COVID-19 update: Alexandria moves into vaccination phase 1C

Alexandria has moved into the vaccination Phase 1c, opening up eligibility for an expanded group of essential workers.

“At this time, AHD has enough vaccine supply to offer appointments to pre-registered individuals in Phase 1a, 1b, and 1c without further prioritization,” according to the Alexandria Health Department. “All residents who want to receive a vaccine are encouraged to visit alexandriava.gov/Vaccines to pre-register or update their records.”

Essential workers eligible to get the vaccine under 1C work in the following areas:

  • Energy
  • Water
  • Wastewater
  • Waste removal (includes recycling removal)
  • Housing and Construction
  • Food Service
  • Transportation and Logistics
  • Institutions of Higher Education Faculty/Staff
  • Finance
  • Information Technology & Communication
  • Media
  • Legal Services
  • Public Safety (including engineers)
  • Other Public Health Workers
  • Barbers, Stylists, Hairdresser

After recent supply increases, everyone who pre-registered in Phase 1a and 1b as of March 30 has been contacted to schedule an appointment. Alexandria will move into Phase 2 by April 18 along with all jurisdictions in Virginia, and everyone ages 16 and older will be eligible to receive the vaccine.

The city wants 80% of residents ages 16 and older (106,618 people) vaccinated by July 31. Residents can pre-register with the city to get the vaccine here.

To date, 128 city residents have died of COVID-19, and 11,077 have contracted the virus, according to the Virginia Department of Health. That’s 165 more cases since this time last week, and the city’s seven-day moving average is at 21.7.

Across Virginia, there have been 10,360 deaths and there are or have been 626,171 cases of the virus. There have also been 6.6 million PCR (polymerase chain reaction) tests and the state’s seven-day positivity rate is 6.4%.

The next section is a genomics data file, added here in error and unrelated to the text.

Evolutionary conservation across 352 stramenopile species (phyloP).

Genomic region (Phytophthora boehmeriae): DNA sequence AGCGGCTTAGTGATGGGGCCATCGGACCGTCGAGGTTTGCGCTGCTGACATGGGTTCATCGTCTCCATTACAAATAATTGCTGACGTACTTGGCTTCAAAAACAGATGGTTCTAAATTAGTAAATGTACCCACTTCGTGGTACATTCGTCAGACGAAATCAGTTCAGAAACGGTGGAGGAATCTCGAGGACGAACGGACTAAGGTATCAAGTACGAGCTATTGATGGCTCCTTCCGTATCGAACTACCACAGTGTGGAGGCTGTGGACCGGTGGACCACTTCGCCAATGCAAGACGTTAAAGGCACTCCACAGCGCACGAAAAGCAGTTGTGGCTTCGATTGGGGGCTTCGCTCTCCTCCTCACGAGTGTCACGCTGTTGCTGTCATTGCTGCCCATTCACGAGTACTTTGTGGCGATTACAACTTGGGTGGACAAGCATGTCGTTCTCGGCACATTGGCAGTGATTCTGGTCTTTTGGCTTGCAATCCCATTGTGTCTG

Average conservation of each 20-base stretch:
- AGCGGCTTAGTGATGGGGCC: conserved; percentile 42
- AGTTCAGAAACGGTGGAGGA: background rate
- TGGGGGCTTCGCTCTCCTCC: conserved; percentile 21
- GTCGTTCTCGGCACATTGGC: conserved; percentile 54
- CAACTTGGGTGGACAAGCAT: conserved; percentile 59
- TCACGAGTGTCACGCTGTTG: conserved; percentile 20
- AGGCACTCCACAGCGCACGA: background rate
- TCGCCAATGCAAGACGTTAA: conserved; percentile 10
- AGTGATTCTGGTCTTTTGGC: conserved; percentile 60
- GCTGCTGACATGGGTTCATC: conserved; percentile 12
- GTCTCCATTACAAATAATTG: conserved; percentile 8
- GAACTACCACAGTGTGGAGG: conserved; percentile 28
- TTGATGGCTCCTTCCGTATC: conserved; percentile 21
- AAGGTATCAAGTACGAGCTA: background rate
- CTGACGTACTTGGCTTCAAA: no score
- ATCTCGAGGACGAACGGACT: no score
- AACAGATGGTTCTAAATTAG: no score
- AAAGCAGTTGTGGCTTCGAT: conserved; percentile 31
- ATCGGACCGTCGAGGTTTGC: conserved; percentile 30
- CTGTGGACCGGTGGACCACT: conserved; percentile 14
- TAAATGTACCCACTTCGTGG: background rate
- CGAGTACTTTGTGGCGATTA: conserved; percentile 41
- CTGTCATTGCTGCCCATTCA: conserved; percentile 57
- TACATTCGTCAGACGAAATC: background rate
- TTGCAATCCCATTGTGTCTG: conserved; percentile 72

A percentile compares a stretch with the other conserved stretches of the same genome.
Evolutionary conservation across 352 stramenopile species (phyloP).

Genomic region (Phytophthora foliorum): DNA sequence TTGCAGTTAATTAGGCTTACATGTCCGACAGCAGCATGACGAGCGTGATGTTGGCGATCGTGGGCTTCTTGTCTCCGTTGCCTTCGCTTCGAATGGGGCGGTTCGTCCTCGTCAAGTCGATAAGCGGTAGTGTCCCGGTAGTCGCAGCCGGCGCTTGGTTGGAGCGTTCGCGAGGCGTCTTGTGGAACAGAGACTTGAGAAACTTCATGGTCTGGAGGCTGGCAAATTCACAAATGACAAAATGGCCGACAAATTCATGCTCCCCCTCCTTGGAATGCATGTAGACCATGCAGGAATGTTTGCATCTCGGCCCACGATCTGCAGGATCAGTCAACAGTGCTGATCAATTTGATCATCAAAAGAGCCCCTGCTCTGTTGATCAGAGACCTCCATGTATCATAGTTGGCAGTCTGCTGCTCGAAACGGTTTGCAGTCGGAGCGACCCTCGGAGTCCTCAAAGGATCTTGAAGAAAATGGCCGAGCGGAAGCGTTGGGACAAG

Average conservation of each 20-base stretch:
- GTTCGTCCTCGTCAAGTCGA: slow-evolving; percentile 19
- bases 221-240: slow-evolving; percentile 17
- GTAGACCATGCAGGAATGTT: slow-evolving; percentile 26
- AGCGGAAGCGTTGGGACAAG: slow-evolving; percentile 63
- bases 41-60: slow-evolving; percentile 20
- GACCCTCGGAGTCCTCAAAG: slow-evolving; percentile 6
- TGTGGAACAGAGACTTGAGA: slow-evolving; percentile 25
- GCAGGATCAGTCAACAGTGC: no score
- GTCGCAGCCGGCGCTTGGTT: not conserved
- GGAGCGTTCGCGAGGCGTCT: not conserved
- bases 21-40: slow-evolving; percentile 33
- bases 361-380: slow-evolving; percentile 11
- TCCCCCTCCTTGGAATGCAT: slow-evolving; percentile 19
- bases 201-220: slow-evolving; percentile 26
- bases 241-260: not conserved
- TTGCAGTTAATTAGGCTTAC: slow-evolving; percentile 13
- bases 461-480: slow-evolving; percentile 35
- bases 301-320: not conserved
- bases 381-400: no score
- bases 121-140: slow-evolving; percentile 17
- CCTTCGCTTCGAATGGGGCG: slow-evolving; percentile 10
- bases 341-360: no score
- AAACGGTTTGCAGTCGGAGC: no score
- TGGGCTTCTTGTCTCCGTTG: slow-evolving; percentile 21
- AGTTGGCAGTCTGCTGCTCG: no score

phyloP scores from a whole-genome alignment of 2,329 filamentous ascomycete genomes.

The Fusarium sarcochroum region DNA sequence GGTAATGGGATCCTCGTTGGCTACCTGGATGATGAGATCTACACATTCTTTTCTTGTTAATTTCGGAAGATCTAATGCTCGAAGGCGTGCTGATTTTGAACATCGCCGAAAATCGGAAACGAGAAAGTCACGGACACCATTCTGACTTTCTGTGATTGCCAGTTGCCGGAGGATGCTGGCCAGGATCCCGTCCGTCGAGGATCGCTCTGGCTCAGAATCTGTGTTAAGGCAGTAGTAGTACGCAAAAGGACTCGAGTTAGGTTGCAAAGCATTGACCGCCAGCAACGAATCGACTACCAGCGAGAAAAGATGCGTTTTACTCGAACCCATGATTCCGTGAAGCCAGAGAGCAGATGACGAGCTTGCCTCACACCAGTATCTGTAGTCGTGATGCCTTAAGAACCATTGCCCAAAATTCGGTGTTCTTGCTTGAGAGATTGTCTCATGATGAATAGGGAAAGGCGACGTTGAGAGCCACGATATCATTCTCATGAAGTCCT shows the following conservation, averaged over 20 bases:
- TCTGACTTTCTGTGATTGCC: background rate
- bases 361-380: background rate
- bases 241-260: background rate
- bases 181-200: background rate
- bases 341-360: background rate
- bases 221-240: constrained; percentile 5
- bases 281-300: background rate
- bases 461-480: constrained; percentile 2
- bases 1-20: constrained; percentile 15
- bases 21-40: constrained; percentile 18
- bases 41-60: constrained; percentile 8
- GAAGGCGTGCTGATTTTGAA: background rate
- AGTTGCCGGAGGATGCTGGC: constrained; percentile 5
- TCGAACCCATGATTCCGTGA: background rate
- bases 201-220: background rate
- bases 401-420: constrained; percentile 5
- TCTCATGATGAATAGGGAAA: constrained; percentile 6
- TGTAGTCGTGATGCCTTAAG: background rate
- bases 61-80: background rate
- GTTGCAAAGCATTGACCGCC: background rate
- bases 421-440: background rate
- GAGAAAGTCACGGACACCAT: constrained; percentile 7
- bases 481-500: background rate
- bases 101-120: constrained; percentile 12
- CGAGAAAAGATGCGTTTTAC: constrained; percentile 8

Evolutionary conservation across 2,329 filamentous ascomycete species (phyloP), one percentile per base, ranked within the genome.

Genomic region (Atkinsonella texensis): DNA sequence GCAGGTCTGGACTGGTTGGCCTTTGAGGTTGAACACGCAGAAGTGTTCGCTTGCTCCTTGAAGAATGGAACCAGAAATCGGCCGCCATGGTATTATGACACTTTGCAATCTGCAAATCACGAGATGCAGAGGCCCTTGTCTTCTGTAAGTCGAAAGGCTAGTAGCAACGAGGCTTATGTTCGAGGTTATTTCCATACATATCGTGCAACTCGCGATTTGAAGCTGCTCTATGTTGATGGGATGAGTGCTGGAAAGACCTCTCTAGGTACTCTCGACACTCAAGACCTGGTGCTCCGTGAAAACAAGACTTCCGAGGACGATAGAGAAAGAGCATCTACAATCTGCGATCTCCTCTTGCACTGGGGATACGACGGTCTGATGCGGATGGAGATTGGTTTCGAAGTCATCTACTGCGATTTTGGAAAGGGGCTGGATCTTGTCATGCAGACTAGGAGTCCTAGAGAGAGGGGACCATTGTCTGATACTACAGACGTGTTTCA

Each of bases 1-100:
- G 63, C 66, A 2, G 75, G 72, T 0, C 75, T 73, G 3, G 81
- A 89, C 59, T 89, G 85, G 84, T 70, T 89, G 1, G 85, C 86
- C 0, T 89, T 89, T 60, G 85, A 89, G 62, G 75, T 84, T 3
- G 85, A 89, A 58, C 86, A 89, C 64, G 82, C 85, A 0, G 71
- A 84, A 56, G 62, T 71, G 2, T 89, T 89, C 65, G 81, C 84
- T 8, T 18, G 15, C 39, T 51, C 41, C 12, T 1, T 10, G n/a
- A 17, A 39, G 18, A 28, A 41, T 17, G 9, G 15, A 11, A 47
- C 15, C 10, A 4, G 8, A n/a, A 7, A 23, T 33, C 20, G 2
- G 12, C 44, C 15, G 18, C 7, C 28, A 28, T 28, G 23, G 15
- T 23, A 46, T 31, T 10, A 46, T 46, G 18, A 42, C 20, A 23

Vaccine Update

According to VDH, 44,966 residents have gotten at least one shot and 24,593 residents have been fully vaccinated. There are now about 20,000 residents on the waiting list.

White residents far outpace other races in the city for first doses and full vaccinations.

  • White — 13,161 first doses, 8,748 fully vaccinated
  • Latino — 4,511 first doses, 2,224 fully vaccinated
  • Black — 2,922 first doses, 1,767 fully vaccinated
  • Other — 2,545 first doses, 1,692 fully vaccinated
  • Asian of Pacific Islander — 1,033 first doses, 566 fully vaccinated
  • Native American — 132 first doses, 58 fully vaccinated

Women have received 26,294 first doses and 15,080 have gotten their second shot, while 18,672 men have received their first doses and 9,873 have been fully vaccinated.The following age groups received their vaccinations:

  • 80+    — 2,915 got one dose, 2,326 fully vaccinated
  • 70-79 — 6,662 got one dose, 5,225 fully vaccinated
  • 60-69 — 8,294 got one dose, 5,146 fully vaccinated
  • 50-59 — 7,136 got one dose, 3,267 fully vaccinated
  • 40-49 — 7,166 got one dose, 3,302 fully vaccinated
  • 30-39 — 8,423 got one dose, 3,766 fully vaccinated
  • 20-29 — 3,925 got one dose, 1,779 fully vaccinated
  • 10-19  — 509 got one dose, 165 fully vaccinated
  • 0-9     — No Vaccines distributed

Demographics

There are or have been 5,735 women (with 60 deaths) and 5,287 men (with 68 deaths) in Alexandria with the virus. The only age groups that have not experienced a death are children and teenagers.

  • 80+    — 52 deaths, 269 cases
  • 70-79 — 33 deaths, 354 cases
  • 60-69 — 22 deaths, 833 cases
  • 50-59 — 14 deaths, 1,316 cases
  • 40-49 — Three deaths, 1,856 cases
  • 30-39 — Two deaths, 2,563 cases
  • 20-29 — One death, 2,241 cases
  • 10-19  — Zero deaths, 816 cases
  • 0-9     — Zero deaths, 803 cases

Latino residents have the most infections with 3,658 reported cases (19 deaths), white residents with 2,874 cases (62 deaths), and Black residents with 2,334 cases (34 deaths). There are 547 cases with Asian or Pacific Islander residents (six deaths), 372 cases classified as “other” (two deaths) and 11 native American cases (no deaths).

Photo via ARHA

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